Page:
Indika’s little four-year-old daughter hurries her grandfather as she expertly helps him fit a puppet twice her size into its cloth bag. She is already on her way to taking up the family legacy. Giggling shyly, she follows the 65 year-old artist from his house, down the narrow gravel path that leads to Pokuna Paara off Elpitiya Road. He gently tells her to go back home, as he is heading to Colombo to finalize plans for the programme, it is immensely important to him. “Naethiwunanam mata vitharai, raekunanam mulu ratatama.”

Jacob–Prince of God

Most of us have seen some version of ‘Joseph and the Amazing Technicolor Dreamcoat’ by Andrew Lloyd Webber and been inspired by the transformations in the life of the dreamer. We nearly forget though, that the benevolent and jolly old man, Joseph’s father, had his more-than-fair share of drama as a young man too! Known as the deceiver, he tricked those around him countless times to end up in scrape after scrape after scrape. Inspiring as it is, to think that such a man would grow to father a nation, imagine the story coming to life!

‘Jacob, Prince of God’ will do just that next weekend as The Christian Arts Foundation brings the collaboration of experts Jerome L de Silva and Mary Anne David on stage with the production of a musical the kind of which has previously never been seen in Colombo.

The Christian Arts Foundation, better known as CHRAFT (, is now two years old. Ramesh Shantha brought the idea of a school of music and theatre that encouraged Christian ethics to Jerome L de Silva and Mary Anne David in 2009, and was met with total encouragement. “I had always been working with churches and Christian ministries like YFC in my forty-two years of theatre production in this country, but never in a formal way” Jerome, who will soon be celebrating his sixtieth birthday, shares, “and I’ve always wanted to”. So when as he was phasing out of his advertising work and going in to
retirement, “suddenly from the blue, Ramesh called”, he thought, “superb!”

The foundation sees the participation of very young people (their junior-most member turned six just two weeks ago) and some older people as well. “When we started, I said, the age group is five to a hundred and five” Jerome laughs. These participants belong to different church denominations, while
some of the cast and crew are in fact, from other religious backgrounds. The basic principle behind the work at CHRAFT is sharing love and having fun, a philosophy which seems to work extremely well, as enthusiasm, numbers and popularity just seems to be growing!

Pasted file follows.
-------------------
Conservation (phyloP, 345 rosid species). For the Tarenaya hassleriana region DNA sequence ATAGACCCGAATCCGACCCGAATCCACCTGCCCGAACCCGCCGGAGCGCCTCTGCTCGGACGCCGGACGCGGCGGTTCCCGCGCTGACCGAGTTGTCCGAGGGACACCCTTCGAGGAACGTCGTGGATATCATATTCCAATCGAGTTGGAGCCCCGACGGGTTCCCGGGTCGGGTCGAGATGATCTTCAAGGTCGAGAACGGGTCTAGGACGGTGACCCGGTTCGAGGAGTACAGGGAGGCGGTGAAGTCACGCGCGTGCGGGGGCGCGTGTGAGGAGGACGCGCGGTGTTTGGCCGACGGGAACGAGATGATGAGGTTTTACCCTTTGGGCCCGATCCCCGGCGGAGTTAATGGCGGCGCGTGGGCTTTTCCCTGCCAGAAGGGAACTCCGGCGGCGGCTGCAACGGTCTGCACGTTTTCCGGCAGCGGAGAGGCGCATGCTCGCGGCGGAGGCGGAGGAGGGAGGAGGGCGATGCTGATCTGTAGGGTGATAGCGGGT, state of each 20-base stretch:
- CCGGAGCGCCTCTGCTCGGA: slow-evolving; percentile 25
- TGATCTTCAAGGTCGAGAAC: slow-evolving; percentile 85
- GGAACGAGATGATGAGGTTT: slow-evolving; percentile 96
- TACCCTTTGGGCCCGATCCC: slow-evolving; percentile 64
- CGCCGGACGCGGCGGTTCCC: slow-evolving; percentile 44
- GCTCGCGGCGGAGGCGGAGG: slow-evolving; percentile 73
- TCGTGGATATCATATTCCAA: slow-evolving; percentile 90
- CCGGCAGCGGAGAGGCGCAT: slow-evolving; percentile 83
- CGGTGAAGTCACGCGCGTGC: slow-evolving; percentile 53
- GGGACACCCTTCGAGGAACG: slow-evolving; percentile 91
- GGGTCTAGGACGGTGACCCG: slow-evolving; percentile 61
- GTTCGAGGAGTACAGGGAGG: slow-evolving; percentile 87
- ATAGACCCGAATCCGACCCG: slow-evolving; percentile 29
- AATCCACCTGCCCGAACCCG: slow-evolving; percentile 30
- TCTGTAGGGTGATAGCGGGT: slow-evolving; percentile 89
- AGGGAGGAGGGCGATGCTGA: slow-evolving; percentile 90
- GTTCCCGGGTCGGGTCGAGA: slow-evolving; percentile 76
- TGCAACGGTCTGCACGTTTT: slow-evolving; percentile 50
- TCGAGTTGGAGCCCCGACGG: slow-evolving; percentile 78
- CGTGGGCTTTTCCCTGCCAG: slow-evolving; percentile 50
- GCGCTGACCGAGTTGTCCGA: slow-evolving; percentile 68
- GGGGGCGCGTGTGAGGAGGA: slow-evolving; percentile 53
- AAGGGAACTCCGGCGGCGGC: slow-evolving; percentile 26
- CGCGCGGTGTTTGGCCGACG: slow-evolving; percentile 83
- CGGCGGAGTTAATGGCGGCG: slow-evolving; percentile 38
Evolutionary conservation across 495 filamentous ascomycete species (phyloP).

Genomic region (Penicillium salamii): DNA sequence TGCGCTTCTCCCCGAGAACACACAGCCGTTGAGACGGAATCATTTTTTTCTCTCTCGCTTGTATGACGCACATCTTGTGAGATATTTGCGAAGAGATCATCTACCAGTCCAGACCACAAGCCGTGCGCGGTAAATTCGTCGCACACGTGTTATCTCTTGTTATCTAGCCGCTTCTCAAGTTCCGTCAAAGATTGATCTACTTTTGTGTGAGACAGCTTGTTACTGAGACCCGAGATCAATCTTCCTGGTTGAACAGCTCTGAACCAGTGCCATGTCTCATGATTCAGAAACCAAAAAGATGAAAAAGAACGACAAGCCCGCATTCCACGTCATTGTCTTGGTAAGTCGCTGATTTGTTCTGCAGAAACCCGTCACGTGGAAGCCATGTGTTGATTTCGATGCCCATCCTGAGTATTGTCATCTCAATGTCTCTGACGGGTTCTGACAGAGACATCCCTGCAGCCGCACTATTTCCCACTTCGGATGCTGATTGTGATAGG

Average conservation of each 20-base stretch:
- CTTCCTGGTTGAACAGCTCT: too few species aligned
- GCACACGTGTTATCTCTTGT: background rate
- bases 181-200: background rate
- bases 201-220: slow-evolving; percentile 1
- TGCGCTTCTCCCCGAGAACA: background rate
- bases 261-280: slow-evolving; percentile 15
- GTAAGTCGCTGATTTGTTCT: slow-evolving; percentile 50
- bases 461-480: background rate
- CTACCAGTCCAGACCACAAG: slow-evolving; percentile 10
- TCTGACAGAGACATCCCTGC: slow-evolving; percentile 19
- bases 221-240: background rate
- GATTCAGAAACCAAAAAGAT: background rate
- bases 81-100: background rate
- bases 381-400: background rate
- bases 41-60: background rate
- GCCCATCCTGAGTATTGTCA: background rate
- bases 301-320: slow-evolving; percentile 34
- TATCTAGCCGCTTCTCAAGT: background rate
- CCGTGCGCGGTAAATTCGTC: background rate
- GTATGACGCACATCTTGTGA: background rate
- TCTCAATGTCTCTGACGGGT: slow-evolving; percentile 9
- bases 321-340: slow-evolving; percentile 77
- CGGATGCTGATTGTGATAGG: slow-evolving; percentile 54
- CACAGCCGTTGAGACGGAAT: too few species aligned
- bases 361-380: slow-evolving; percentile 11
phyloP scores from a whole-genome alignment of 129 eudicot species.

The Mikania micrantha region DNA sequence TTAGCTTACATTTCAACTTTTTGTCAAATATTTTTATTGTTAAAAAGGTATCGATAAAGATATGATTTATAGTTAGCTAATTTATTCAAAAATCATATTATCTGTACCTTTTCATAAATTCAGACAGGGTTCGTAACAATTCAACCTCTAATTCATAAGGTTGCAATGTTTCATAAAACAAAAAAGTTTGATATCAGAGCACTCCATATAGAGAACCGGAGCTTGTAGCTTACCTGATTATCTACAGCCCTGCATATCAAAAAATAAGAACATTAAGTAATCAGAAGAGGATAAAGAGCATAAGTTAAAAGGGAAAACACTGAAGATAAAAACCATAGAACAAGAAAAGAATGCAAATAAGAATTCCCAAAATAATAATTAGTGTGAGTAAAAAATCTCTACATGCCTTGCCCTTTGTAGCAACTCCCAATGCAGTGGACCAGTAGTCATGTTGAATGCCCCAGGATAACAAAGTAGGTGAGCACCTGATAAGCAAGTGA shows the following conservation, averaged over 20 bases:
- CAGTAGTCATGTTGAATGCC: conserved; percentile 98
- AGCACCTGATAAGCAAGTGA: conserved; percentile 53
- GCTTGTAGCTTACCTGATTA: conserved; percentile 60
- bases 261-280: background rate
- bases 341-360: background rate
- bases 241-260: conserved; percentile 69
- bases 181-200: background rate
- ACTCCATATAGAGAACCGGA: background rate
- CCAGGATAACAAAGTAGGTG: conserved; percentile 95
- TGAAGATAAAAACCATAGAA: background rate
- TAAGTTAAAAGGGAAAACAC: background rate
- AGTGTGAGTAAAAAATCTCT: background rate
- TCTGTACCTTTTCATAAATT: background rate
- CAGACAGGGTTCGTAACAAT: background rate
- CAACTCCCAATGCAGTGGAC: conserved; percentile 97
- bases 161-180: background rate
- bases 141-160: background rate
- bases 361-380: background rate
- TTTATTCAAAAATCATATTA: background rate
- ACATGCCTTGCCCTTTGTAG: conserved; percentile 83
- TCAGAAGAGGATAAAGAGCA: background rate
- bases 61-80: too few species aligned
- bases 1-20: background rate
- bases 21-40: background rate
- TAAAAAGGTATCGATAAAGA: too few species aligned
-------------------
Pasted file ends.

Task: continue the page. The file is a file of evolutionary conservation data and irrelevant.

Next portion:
True to their bid to share love equally, CHRAFT currently participates in the ‘Uthurai Vasanthai’ initiative and has from its inception been conducting workshops in distant and “unfashionable” areas such as Menik Farm. Though for the last two years the organisation has been involved mainly in church-related performances, they are finally going public with this production of ‘Jacob Prince of God’.

“It’s not exactly Broadway, but it’s really big” Jerome promises. A cast of nearly forty people (minus the choir!) will take the stage at the Lionel Wendt from 21 to 23 October starting 7:30pm to portray the story of Israel’s birth. And although the plot stays true to the biblical version, “it’s more a musical
than a bible story”, according to Jerome. “It’s really very funny, and there’s lovely music!” he enthuses, promising “extravagant” lighting and some “sure to be spectacular” moments, declaring the production likely to be “the theatrical event of the year”!

Monday, October 10, 2011

Discovering Music, Discovering Life - Joshua Roman (cellist, TED Fellow)

Link up to published version

“They all thought I was crazy” he laughs, hazel eyes twinkling, as he describes how at six years old he’d tell people he was going to be a concert cellist. Joshua Roman simply “always knew”. It is truly a rare gift to go through one’s formative years with an understanding of where one is called to be once ‘grown up’, when many of us continually change our minds and never decide. “I went through some phases too”, Joshua reminisces with a smile, “I thought, if I broke my arm and I’d never be able to play the cello again, I’d be a fighter pilot, I thought that was cool”.

Joshua grew up in a Christian family of four children (of whom he was the first); all of who received a musical education, although it was only he who decided to pursue classical music professionally. “When I’m home at Christmas we’ll play string quartets together at church or something” he shares, adding in a reluctantly wistful tone that sometimes he wished for more full-time music in the family. “There were times when I’d think “Wow wouldn’t [it] be cool, being up on stage with your little brother or your little sister, really making something powerful”” he intimates. He is quick to add though, that he is glad they are able to still experience music, minus the pressure of being professional musicians.